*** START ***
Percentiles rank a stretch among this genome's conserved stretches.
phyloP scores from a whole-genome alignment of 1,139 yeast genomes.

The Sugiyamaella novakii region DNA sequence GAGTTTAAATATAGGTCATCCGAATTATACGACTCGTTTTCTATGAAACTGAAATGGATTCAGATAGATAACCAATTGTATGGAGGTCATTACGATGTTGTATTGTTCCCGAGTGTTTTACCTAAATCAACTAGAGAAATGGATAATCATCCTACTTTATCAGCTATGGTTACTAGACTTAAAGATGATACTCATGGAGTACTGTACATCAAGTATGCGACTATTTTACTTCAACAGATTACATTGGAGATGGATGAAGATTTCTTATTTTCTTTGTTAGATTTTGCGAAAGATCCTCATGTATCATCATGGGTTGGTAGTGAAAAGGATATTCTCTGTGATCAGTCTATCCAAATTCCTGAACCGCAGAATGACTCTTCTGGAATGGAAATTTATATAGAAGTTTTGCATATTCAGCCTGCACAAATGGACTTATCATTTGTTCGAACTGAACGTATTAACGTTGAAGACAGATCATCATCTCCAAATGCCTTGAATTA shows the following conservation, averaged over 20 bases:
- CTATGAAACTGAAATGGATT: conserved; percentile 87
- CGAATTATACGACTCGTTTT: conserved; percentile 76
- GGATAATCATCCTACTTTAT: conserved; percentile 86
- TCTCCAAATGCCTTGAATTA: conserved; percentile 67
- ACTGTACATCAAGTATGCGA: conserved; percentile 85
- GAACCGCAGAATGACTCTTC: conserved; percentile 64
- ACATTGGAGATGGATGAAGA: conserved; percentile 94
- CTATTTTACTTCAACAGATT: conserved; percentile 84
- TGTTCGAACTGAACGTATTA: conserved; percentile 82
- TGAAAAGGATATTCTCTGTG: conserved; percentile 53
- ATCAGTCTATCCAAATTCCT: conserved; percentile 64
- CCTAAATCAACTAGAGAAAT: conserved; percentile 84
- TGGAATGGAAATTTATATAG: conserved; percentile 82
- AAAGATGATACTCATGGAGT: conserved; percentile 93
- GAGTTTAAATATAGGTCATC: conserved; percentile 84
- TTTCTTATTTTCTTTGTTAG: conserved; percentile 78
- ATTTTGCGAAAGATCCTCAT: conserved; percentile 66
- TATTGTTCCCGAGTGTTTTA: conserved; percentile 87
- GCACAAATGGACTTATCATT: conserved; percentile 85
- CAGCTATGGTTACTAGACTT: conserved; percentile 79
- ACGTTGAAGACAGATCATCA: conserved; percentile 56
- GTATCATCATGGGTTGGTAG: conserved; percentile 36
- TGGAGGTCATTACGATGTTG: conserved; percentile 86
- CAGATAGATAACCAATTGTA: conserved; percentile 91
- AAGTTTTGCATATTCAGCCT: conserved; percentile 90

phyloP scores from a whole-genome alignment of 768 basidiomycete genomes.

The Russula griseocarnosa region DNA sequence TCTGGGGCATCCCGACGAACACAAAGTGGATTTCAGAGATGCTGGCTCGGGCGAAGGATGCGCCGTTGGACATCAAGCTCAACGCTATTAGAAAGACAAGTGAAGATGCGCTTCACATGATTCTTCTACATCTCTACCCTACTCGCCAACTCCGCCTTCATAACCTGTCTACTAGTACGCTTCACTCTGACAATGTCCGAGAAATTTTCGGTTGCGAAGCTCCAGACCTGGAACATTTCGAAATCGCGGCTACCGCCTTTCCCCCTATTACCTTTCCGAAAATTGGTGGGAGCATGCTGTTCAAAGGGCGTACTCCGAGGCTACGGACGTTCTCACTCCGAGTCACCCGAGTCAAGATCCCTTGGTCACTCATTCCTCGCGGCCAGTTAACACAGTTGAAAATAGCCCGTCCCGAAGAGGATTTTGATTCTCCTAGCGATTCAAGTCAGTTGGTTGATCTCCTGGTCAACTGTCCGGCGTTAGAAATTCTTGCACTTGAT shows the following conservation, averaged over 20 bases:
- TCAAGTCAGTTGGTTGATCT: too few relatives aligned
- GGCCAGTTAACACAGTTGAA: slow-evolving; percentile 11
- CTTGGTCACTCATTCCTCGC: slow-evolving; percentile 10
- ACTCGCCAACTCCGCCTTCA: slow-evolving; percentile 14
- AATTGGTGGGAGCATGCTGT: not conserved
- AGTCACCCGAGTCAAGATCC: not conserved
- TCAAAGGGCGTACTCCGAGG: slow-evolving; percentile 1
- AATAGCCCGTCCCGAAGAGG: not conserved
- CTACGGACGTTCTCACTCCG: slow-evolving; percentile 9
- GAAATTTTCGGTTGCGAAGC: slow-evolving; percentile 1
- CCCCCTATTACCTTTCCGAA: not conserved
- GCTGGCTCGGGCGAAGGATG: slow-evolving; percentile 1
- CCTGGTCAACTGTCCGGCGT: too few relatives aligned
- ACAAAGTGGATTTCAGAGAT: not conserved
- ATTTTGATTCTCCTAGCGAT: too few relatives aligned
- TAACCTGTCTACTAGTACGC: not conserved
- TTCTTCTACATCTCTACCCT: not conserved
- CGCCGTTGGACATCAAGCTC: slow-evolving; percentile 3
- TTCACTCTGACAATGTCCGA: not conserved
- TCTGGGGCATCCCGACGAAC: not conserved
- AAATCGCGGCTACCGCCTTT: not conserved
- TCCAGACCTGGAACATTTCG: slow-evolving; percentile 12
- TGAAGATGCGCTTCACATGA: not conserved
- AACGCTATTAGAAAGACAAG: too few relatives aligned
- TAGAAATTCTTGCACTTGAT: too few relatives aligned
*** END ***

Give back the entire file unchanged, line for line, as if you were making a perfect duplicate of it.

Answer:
Percentiles rank a stretch among this genome's conserved stretches.
phyloP scores from a whole-genome alignment of 1,139 yeast genomes.

The Sugiyamaella novakii region DNA sequence GAGTTTAAATATAGGTCATCCGAATTATACGACTCGTTTTCTATGAAACTGAAATGGATTCAGATAGATAACCAATTGTATGGAGGTCATTACGATGTTGTATTGTTCCCGAGTGTTTTACCTAAATCAACTAGAGAAATGGATAATCATCCTACTTTATCAGCTATGGTTACTAGACTTAAAGATGATACTCATGGAGTACTGTACATCAAGTATGCGACTATTTTACTTCAACAGATTACATTGGAGATGGATGAAGATTTCTTATTTTCTTTGTTAGATTTTGCGAAAGATCCTCATGTATCATCATGGGTTGGTAGTGAAAAGGATATTCTCTGTGATCAGTCTATCCAAATTCCTGAACCGCAGAATGACTCTTCTGGAATGGAAATTTATATAGAAGTTTTGCATATTCAGCCTGCACAAATGGACTTATCATTTGTTCGAACTGAACGTATTAACGTTGAAGACAGATCATCATCTCCAAATGCCTTGAATTA shows the following conservation, averaged over 20 bases:
- CTATGAAACTGAAATGGATT: conserved; percentile 87
- CGAATTATACGACTCGTTTT: conserved; percentile 76
- GGATAATCATCCTACTTTAT: conserved; percentile 86
- TCTCCAAATGCCTTGAATTA: conserved; percentile 67
- ACTGTACATCAAGTATGCGA: conserved; percentile 85
- GAACCGCAGAATGACTCTTC: conserved; percentile 64
- ACATTGGAGATGGATGAAGA: conserved; percentile 94
- CTATTTTACTTCAACAGATT: conserved; percentile 84
- TGTTCGAACTGAACGTATTA: conserved; percentile 82
- TGAAAAGGATATTCTCTGTG: conserved; percentile 53
- ATCAGTCTATCCAAATTCCT: conserved; percentile 64
- CCTAAATCAACTAGAGAAAT: conserved; percentile 84
- TGGAATGGAAATTTATATAG: conserved; percentile 82
- AAAGATGATACTCATGGAGT: conserved; percentile 93
- GAGTTTAAATATAGGTCATC: conserved; percentile 84
- TTTCTTATTTTCTTTGTTAG: conserved; percentile 78
- ATTTTGCGAAAGATCCTCAT: conserved; percentile 66
- TATTGTTCCCGAGTGTTTTA: conserved; percentile 87
- GCACAAATGGACTTATCATT: conserved; percentile 85
- CAGCTATGGTTACTAGACTT: conserved; percentile 79
- ACGTTGAAGACAGATCATCA: conserved; percentile 56
- GTATCATCATGGGTTGGTAG: conserved; percentile 36
- TGGAGGTCATTACGATGTTG: conserved; percentile 86
- CAGATAGATAACCAATTGTA: conserved; percentile 91
- AAGTTTTGCATATTCAGCCT: conserved; percentile 90

phyloP scores from a whole-genome alignment of 768 basidiomycete genomes.

The Russula griseocarnosa region DNA sequence TCTGGGGCATCCCGACGAACACAAAGTGGATTTCAGAGATGCTGGCTCGGGCGAAGGATGCGCCGTTGGACATCAAGCTCAACGCTATTAGAAAGACAAGTGAAGATGCGCTTCACATGATTCTTCTACATCTCTACCCTACTCGCCAACTCCGCCTTCATAACCTGTCTACTAGTACGCTTCACTCTGACAATGTCCGAGAAATTTTCGGTTGCGAAGCTCCAGACCTGGAACATTTCGAAATCGCGGCTACCGCCTTTCCCCCTATTACCTTTCCGAAAATTGGTGGGAGCATGCTGTTCAAAGGGCGTACTCCGAGGCTACGGACGTTCTCACTCCGAGTCACCCGAGTCAAGATCCCTTGGTCACTCATTCCTCGCGGCCAGTTAACACAGTTGAAAATAGCCCGTCCCGAAGAGGATTTTGATTCTCCTAGCGATTCAAGTCAGTTGGTTGATCTCCTGGTCAACTGTCCGGCGTTAGAAATTCTTGCACTTGAT shows the following conservation, averaged over 20 bases:
- TCAAGTCAGTTGGTTGATCT: too few relatives aligned
- GGCCAGTTAACACAGTTGAA: slow-evolving; percentile 11
- CTTGGTCACTCATTCCTCGC: slow-evolving; percentile 10
- ACTCGCCAACTCCGCCTTCA: slow-evolving; percentile 14
- AATTGGTGGGAGCATGCTGT: not conserved
- AGTCACCCGAGTCAAGATCC: not conserved
- TCAAAGGGCGTACTCCGAGG: slow-evolving; percentile 1
- AATAGCCCGTCCCGAAGAGG: not conserved
- CTACGGACGTTCTCACTCCG: slow-evolving; percentile 9
- GAAATTTTCGGTTGCGAAGC: slow-evolving; percentile 1
- CCCCCTATTACCTTTCCGAA: not conserved
- GCTGGCTCGGGCGAAGGATG: slow-evolving; percentile 1
- CCTGGTCAACTGTCCGGCGT: too few relatives aligned
- ACAAAGTGGATTTCAGAGAT: not conserved
- ATTTTGATTCTCCTAGCGAT: too few relatives aligned
- TAACCTGTCTACTAGTACGC: not conserved
- TTCTTCTACATCTCTACCCT: not conserved
- CGCCGTTGGACATCAAGCTC: slow-evolving; percentile 3
- TTCACTCTGACAATGTCCGA: not conserved
- TCTGGGGCATCCCGACGAAC: not conserved
- AAATCGCGGCTACCGCCTTT: not conserved
- TCCAGACCTGGAACATTTCG: slow-evolving; percentile 12
- TGAAGATGCGCTTCACATGA: not conserved
- AACGCTATTAGAAAGACAAG: too few relatives aligned
- TAGAAATTCTTGCACTTGAT: too few relatives aligned